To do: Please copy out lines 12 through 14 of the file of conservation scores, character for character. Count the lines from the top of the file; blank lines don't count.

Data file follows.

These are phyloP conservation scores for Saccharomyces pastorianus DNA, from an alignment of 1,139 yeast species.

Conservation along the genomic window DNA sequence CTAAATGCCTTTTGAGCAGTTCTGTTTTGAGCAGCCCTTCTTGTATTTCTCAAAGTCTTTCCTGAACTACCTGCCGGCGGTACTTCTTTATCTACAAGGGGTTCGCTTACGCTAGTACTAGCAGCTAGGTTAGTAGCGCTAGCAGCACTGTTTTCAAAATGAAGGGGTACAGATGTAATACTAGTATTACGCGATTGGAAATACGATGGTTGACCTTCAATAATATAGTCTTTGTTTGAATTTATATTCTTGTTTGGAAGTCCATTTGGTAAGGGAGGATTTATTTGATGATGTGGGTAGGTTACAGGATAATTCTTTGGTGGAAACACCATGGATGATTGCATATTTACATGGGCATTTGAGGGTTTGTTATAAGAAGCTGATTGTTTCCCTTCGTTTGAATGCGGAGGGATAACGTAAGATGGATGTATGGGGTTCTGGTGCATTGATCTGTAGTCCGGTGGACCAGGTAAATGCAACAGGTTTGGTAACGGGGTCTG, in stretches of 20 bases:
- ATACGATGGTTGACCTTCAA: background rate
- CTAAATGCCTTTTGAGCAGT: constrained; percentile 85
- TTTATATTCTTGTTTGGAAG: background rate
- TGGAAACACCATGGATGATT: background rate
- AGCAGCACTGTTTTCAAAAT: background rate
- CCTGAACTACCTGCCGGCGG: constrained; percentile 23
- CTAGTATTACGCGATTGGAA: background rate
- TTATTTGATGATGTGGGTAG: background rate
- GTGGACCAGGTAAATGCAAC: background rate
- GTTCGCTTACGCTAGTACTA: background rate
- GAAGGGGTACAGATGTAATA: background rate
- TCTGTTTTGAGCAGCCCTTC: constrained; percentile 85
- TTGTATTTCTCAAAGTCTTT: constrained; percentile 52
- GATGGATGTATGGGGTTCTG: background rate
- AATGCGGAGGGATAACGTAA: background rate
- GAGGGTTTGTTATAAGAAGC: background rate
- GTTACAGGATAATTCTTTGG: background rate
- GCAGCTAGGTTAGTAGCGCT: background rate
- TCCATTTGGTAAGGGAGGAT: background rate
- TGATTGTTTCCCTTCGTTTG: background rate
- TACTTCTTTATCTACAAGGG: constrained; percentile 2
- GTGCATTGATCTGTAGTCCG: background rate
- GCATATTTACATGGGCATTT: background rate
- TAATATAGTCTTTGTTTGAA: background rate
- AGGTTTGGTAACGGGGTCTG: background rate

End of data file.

- GTTCGCTTACGCTAGTACTA: background rate
- GAAGGGGTACAGATGTAATA: background rate
- TCTGTTTTGAGCAGCCCTTC: constrained; percentile 85